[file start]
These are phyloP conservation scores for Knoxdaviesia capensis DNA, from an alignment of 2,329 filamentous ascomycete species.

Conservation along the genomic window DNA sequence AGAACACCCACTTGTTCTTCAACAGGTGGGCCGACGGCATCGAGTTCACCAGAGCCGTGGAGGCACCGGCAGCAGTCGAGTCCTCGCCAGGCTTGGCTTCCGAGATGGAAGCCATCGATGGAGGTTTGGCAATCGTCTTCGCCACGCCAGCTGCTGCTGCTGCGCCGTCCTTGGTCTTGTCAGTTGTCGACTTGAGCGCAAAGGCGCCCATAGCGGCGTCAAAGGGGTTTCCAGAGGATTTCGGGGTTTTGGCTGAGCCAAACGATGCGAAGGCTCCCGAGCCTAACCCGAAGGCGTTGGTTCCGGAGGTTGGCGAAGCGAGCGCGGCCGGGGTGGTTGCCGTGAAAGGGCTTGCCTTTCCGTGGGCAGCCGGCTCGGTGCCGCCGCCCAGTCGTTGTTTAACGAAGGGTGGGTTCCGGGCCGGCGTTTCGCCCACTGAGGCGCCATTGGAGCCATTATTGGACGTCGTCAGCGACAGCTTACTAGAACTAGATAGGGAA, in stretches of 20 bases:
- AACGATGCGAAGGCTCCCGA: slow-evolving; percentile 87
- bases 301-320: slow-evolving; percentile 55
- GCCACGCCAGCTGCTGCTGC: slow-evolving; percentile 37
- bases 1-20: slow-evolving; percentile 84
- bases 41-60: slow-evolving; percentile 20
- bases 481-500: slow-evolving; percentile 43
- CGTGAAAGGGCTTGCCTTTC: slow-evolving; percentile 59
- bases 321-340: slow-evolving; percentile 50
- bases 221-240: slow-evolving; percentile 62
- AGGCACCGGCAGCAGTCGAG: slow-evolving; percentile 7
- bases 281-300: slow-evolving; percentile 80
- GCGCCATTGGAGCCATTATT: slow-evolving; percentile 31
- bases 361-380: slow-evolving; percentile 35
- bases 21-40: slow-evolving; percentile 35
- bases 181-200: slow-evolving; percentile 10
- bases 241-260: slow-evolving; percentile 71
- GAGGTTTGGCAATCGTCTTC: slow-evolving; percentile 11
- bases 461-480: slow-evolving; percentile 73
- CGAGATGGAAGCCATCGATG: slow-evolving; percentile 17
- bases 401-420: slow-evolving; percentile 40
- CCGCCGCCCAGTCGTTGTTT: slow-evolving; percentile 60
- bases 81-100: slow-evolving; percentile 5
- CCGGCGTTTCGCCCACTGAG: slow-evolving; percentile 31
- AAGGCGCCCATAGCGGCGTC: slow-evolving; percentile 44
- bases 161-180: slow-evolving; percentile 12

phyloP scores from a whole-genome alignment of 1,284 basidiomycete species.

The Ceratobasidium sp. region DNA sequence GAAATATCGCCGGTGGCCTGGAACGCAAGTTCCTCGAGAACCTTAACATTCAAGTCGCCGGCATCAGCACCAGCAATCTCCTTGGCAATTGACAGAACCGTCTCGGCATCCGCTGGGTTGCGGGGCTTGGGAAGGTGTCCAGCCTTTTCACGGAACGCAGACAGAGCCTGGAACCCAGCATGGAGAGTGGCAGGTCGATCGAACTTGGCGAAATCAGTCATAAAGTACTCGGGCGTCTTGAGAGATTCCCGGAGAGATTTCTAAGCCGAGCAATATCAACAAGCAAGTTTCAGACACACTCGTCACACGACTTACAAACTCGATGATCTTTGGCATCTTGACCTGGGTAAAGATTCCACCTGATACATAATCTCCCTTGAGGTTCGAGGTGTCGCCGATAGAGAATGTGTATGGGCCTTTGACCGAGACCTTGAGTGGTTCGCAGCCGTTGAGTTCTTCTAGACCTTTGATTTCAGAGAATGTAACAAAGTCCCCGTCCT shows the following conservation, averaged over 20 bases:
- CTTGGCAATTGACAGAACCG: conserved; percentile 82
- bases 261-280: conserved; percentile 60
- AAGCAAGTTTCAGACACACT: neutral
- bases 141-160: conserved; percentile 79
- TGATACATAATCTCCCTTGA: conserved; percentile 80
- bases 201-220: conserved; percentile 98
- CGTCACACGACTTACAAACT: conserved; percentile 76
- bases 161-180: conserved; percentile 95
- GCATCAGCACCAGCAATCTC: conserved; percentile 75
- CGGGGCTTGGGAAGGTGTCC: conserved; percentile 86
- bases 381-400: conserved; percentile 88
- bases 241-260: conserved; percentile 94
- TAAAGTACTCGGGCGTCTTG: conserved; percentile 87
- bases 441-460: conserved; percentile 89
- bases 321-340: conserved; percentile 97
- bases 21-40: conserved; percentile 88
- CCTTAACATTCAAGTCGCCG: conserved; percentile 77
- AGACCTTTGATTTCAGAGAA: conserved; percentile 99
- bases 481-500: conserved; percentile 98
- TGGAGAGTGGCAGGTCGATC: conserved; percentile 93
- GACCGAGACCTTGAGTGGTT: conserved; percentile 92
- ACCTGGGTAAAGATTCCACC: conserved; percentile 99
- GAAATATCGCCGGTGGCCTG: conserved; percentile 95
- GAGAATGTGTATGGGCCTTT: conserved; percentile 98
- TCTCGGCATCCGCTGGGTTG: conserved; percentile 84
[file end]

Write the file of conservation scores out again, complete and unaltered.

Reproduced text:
These are phyloP conservation scores for Knoxdaviesia capensis DNA, from an alignment of 2,329 filamentous ascomycete species.

Conservation along the genomic window DNA sequence AGAACACCCACTTGTTCTTCAACAGGTGGGCCGACGGCATCGAGTTCACCAGAGCCGTGGAGGCACCGGCAGCAGTCGAGTCCTCGCCAGGCTTGGCTTCCGAGATGGAAGCCATCGATGGAGGTTTGGCAATCGTCTTCGCCACGCCAGCTGCTGCTGCTGCGCCGTCCTTGGTCTTGTCAGTTGTCGACTTGAGCGCAAAGGCGCCCATAGCGGCGTCAAAGGGGTTTCCAGAGGATTTCGGGGTTTTGGCTGAGCCAAACGATGCGAAGGCTCCCGAGCCTAACCCGAAGGCGTTGGTTCCGGAGGTTGGCGAAGCGAGCGCGGCCGGGGTGGTTGCCGTGAAAGGGCTTGCCTTTCCGTGGGCAGCCGGCTCGGTGCCGCCGCCCAGTCGTTGTTTAACGAAGGGTGGGTTCCGGGCCGGCGTTTCGCCCACTGAGGCGCCATTGGAGCCATTATTGGACGTCGTCAGCGACAGCTTACTAGAACTAGATAGGGAA, in stretches of 20 bases:
- AACGATGCGAAGGCTCCCGA: slow-evolving; percentile 87
- bases 301-320: slow-evolving; percentile 55
- GCCACGCCAGCTGCTGCTGC: slow-evolving; percentile 37
- bases 1-20: slow-evolving; percentile 84
- bases 41-60: slow-evolving; percentile 20
- bases 481-500: slow-evolving; percentile 43
- CGTGAAAGGGCTTGCCTTTC: slow-evolving; percentile 59
- bases 321-340: slow-evolving; percentile 50
- bases 221-240: slow-evolving; percentile 62
- AGGCACCGGCAGCAGTCGAG: slow-evolving; percentile 7
- bases 281-300: slow-evolving; percentile 80
- GCGCCATTGGAGCCATTATT: slow-evolving; percentile 31
- bases 361-380: slow-evolving; percentile 35
- bases 21-40: slow-evolving; percentile 35
- bases 181-200: slow-evolving; percentile 10
- bases 241-260: slow-evolving; percentile 71
- GAGGTTTGGCAATCGTCTTC: slow-evolving; percentile 11
- bases 461-480: slow-evolving; percentile 73
- CGAGATGGAAGCCATCGATG: slow-evolving; percentile 17
- bases 401-420: slow-evolving; percentile 40
- CCGCCGCCCAGTCGTTGTTT: slow-evolving; percentile 60
- bases 81-100: slow-evolving; percentile 5
- CCGGCGTTTCGCCCACTGAG: slow-evolving; percentile 31
- AAGGCGCCCATAGCGGCGTC: slow-evolving; percentile 44
- bases 161-180: slow-evolving; percentile 12

phyloP scores from a whole-genome alignment of 1,284 basidiomycete species.

The Ceratobasidium sp. region DNA sequence GAAATATCGCCGGTGGCCTGGAACGCAAGTTCCTCGAGAACCTTAACATTCAAGTCGCCGGCATCAGCACCAGCAATCTCCTTGGCAATTGACAGAACCGTCTCGGCATCCGCTGGGTTGCGGGGCTTGGGAAGGTGTCCAGCCTTTTCACGGAACGCAGACAGAGCCTGGAACCCAGCATGGAGAGTGGCAGGTCGATCGAACTTGGCGAAATCAGTCATAAAGTACTCGGGCGTCTTGAGAGATTCCCGGAGAGATTTCTAAGCCGAGCAATATCAACAAGCAAGTTTCAGACACACTCGTCACACGACTTACAAACTCGATGATCTTTGGCATCTTGACCTGGGTAAAGATTCCACCTGATACATAATCTCCCTTGAGGTTCGAGGTGTCGCCGATAGAGAATGTGTATGGGCCTTTGACCGAGACCTTGAGTGGTTCGCAGCCGTTGAGTTCTTCTAGACCTTTGATTTCAGAGAATGTAACAAAGTCCCCGTCCT shows the following conservation, averaged over 20 bases:
- CTTGGCAATTGACAGAACCG: conserved; percentile 82
- bases 261-280: conserved; percentile 60
- AAGCAAGTTTCAGACACACT: neutral
- bases 141-160: conserved; percentile 79
- TGATACATAATCTCCCTTGA: conserved; percentile 80
- bases 201-220: conserved; percentile 98
- CGTCACACGACTTACAAACT: conserved; percentile 76
- bases 161-180: conserved; percentile 95
- GCATCAGCACCAGCAATCTC: conserved; percentile 75
- CGGGGCTTGGGAAGGTGTCC: conserved; percentile 86
- bases 381-400: conserved; percentile 88
- bases 241-260: conserved; percentile 94
- TAAAGTACTCGGGCGTCTTG: conserved; percentile 87
- bases 441-460: conserved; percentile 89
- bases 321-340: conserved; percentile 97
- bases 21-40: conserved; percentile 88
- CCTTAACATTCAAGTCGCCG: conserved; percentile 77
- AGACCTTTGATTTCAGAGAA: conserved; percentile 99
- bases 481-500: conserved; percentile 98
- TGGAGAGTGGCAGGTCGATC: conserved; percentile 93
- GACCGAGACCTTGAGTGGTT: conserved; percentile 92
- ACCTGGGTAAAGATTCCACC: conserved; percentile 99
- GAAATATCGCCGGTGGCCTG: conserved; percentile 95
- GAGAATGTGTATGGGCCTTT: conserved; percentile 98
- TCTCGGCATCCGCTGGGTTG: conserved; percentile 84